Stormy Weather

A stricken Ensign off the coast of Massachusetts. The end of August in New England featured fast-moving, powerful storms. Photo by Joe Berkeley

What’s in the forefront of every boater’s mind (other than where the liquor is stowed)? The weather, of course. We listen to the forecasts constantly, we brag about the storms we’ve vanquished and we fear those moments when the sky darkens, the wind shrieks and the swells grow. Here at Points East, we have plenty of weather stories to relate.


All’s well that ends well

All’s well that ends well

While I have made many hundreds of trips from Portsmouth Harbor to the Isles of Shoals across the full range of weather and seasons (wind, rain, fog, snow and freezing spray) I had never been thoroughly scared until one afternoon a few weeks ago.
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On microbursts and mayhem

On microbursts and mayhem

Years ago I was at a dock in Connecticut when friends of mine returned from a trip to Block Island aboard their 36-footer. They practically kissed the ground once their lines were thrown, and, to a man, were visibly shaken. The hours-old experience they described?
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In the wake of Isaias

In the wake of Isaias

The surreal aspect of Aug. 4 didn’t begin until 3 p.m. This was the Tuesday that Tropical Storm Isaias rolled through New England, and I was listening to the radio, one eye on my computer screen and the other on the wildly cavorting trees outside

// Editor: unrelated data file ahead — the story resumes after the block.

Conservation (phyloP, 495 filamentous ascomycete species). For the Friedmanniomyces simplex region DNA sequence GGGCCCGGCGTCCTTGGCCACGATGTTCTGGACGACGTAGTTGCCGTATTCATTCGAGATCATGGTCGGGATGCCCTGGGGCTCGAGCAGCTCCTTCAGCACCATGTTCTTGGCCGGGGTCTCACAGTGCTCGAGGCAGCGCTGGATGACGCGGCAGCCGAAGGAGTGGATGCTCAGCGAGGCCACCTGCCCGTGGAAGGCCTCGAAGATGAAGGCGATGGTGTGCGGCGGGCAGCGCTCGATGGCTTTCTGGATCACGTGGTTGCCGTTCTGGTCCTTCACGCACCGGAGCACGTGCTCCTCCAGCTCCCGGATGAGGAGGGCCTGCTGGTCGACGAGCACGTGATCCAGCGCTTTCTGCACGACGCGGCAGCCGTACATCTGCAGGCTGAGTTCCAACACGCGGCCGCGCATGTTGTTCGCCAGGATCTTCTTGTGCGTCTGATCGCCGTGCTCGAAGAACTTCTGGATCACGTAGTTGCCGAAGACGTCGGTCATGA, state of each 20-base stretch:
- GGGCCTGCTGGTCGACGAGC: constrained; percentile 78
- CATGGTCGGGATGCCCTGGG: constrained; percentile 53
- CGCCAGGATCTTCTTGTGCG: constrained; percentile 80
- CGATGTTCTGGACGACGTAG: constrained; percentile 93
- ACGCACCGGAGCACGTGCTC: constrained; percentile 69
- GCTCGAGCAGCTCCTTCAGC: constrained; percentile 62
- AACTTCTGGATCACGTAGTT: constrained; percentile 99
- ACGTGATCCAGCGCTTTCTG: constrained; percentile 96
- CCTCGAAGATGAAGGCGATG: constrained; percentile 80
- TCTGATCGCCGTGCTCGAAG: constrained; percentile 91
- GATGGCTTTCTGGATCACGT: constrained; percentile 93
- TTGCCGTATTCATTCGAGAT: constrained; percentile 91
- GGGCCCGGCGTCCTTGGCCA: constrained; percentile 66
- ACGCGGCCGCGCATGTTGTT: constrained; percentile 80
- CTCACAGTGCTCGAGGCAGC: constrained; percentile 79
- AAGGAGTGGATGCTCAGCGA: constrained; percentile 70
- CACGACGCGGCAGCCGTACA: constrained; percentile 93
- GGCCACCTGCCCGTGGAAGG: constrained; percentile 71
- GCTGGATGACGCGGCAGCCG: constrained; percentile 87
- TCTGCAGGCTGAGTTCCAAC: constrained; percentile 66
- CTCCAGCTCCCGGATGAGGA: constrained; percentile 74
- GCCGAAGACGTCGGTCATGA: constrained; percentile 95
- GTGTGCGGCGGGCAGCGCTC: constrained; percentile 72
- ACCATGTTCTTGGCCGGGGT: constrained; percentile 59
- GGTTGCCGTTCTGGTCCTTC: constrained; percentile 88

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Force 8 Cape Cod

Force 8 Cape Cod

June, 1994. 200 miles south of The Cape. Wind 40 knots, gusting higher. 20-foot waves. Water north of the Gulf Stream 50 degrees. Destination, Spain. This is the story of how we almost got there.
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A lament for the late, great, fog

A lament for the late, great, fog

A lot of coasters curse the fog. I miss it. Though a lifetime of sailing may be too brief a span to draw any reliable conclusions, it seems that the Gulf of Maine fog stocks are in decline, particularly during the last decade. During one
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Hurricane Dorian and the “dream wedding”

Hurricane Dorian and the “dream wedding”

The last big weekend of the year promised a full house at the Oceanic Hotel. A two-day island wedding extravaganza was also on the schedule.
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After the flood waters recede

After the flood waters recede

By Russ Roth Did you hear of last spring’s flooding on the St. John River, in the Canadian province of New Brunswick? As of June 2018 I hadn’t, and the information would definitely have been useful. After all, I’d spent the winter looking forward to
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Thank you, Heidi Marie

Guest perspective/Michael H. Sherwood Editor’s note: the following is excerpted from the preface of Michael H. Sherwood’s recipe book, “Seafood is Supreme,” which outlines the best way to buy and prepare seafood. It’s a touching dedication to the men and women who, mostly anonymously, and
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Marathon and Irma: A snowbird’s view

Marathon and Irma: A snowbird’s view

Guest perspective/Michael Camarata The 2017 hurricane season was notorious for the hardship it caused across the Caribbean and in many places in the United States and its territories. Recovery from the devastation has fallen out of the headlines, but is still ongoing. Out of sight,